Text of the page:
On claiming a bill is yours, without giving proper credit

Here we have a bill introduced by U.S. Senator Jon Tester (D-MT), which he introduced in 2011.  It was called the “Making Public Lands Public Access Act of 2011″ and uses funding from the Land and Water Conservation fund acquire lands around existing public lands that would also to improve access for hunters and anglers access to those existing public lands.

And here we have a bill by U.S. Senator Martin Heinrich (D-NM), which he introduced in 2013.  Sen. Heinrich first introduced the bill in 2012.  It would use funding from the Land and Water Conservation Fund to acquire lands that would improve access for hunters and anglers to existing public lands.

And here we have a press release from Congressman Steve Daines (R-MT).  The press release, which just came out last week, does not credit Tester for first proposing the bill Daines is now seeking media attention for supporting.  Daines says his bill would–you guessed it–use funding from the Land and Water Conservation Fund to acquire lands that would improve access for hunters and anglers to existing public lands.

In fact Daines’ bill even uses the exact same percentage of Land and Water Conservation Fund money–1.5%.  Daines’ bill is called simply “Making Public Lands Public Access Act.”  He left off the date.

Just pointing out the glaring omission by the Daines cheerleaders, who went all Twitter Rambo on John Walsh for saying that the Bullock/Walsh administration signed a fairly modest piece of digital privacy legislation, which they did.

Montana legislators cannot make law without it first going through the governor’s office, though they really hate to admit it.

Posted: February 5, 2014 at 7:39 pm

6 thoughts on “On claiming a bill is yours, without giving proper credit

  1. Craig Moore

    Great topic. Can someone explain why Walsh is attempting to bask in the reflected glory of legislation he had NOTHING to do with? http://johnwalsh2014.com/what-john-fights-for/

    I’m proud to have worked with Governor Bullock on passing a law requiring state and local governments to get warrants before accessing personal cell phone data – becoming the first state in history to prohibit warrantless cell phone tracking.

    I believe Walsh is referring to HB 603 put forth by Republican Daniel Zolnikov. http://mediatrackers.org/montana/2014/02/05/democrat-walsh-takes-credit-montana-republicans-privacy-bill

  2. Jan Thomas

    Some of these tweeters need to put down the bong for a bit. Saying the administration didn’t support a bill because they signed it into law is like saying a legislator didn’t support a bill because she or he introduced it.

    1. Craig Moore

      Jan, Walsh’s comment where he claims credit appears under the heading, “What John Fights For.” Now, unless he can show that he publicly supported the bill before the vote and went to and testified for it at the hearing, it appears to be quite the lie that he “fought for it” as he claimed.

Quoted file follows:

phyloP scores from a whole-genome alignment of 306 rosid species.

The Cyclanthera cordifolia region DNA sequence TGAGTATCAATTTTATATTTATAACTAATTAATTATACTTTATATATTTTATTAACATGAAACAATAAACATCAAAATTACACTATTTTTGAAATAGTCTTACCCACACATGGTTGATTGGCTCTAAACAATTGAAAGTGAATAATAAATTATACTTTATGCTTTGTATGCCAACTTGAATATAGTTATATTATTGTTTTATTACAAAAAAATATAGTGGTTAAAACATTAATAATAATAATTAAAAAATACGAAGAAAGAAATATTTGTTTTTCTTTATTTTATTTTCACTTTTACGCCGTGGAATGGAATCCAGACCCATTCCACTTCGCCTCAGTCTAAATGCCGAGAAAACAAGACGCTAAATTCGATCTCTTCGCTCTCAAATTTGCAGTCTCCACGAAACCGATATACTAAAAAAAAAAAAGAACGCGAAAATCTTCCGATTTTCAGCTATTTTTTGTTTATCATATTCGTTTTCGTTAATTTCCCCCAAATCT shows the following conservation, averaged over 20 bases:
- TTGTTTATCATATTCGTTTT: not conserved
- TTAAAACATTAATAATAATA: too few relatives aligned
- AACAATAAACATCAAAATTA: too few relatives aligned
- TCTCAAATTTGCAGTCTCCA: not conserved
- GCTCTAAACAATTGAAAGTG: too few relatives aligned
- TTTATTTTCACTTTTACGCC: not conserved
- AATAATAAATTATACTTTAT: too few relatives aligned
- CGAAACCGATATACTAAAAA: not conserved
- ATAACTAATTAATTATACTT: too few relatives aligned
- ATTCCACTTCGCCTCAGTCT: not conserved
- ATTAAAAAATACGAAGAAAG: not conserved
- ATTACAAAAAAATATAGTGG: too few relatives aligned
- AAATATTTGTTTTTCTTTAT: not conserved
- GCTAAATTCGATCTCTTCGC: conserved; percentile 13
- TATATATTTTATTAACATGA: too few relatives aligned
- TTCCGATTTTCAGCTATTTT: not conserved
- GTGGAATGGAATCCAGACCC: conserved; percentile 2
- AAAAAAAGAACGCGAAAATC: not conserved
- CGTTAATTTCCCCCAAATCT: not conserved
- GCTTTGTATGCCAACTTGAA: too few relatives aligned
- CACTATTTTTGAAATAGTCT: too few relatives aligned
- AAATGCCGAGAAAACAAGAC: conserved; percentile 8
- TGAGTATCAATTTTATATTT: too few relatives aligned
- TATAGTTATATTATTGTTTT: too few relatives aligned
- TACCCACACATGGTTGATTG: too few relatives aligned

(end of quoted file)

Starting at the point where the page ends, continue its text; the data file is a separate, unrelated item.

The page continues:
3. Crow

    How did Walsh “work with Governor Bullock on passing a law requiring state and local governments to get warrants before accessing personal cell phone data?” Did Walsh give Bullock a hand massage before Bullock signed the bill? Did Walsh hand him the pen? He sure didn’t show up to any hearings, publicly fight for the bill, or lobby any legislators. Walsh was simply the Lt Governor at a time when a Freshman lawmaker got a good bill passed. Sure, Walsh didn’t fight the bill, at least publicly that anyone is aware of, but to say that he “worked with Governor Bullock” to pass the bill is garbage.

    And to say that “Montana legislators cannot make law without it first going through the governor’s office, though they really hate to admit it,” is a joke, right? Bullock had little contact with the majority in the House & Senate in 2013. Very few bills originated in Bullock’s office in 2013. Most bills didn’t end up in the Gov’s office until it came time to sign or veto.

  4. Jan Thomas

    I’m pretty sure the constitution prohibits bills from originating in the governor’s office – but you conservatives are experts on the constitution so of course you knew that .

  5. Felix Meligrino

    To think that the Gov’s office has no input on bills before they get passed is ridiculous. You can’t just base it on testimony or committee hearings. Hearings are theatre. The reality of legislating is that deals get cut all the time and the Gov’s office can often times be involved.

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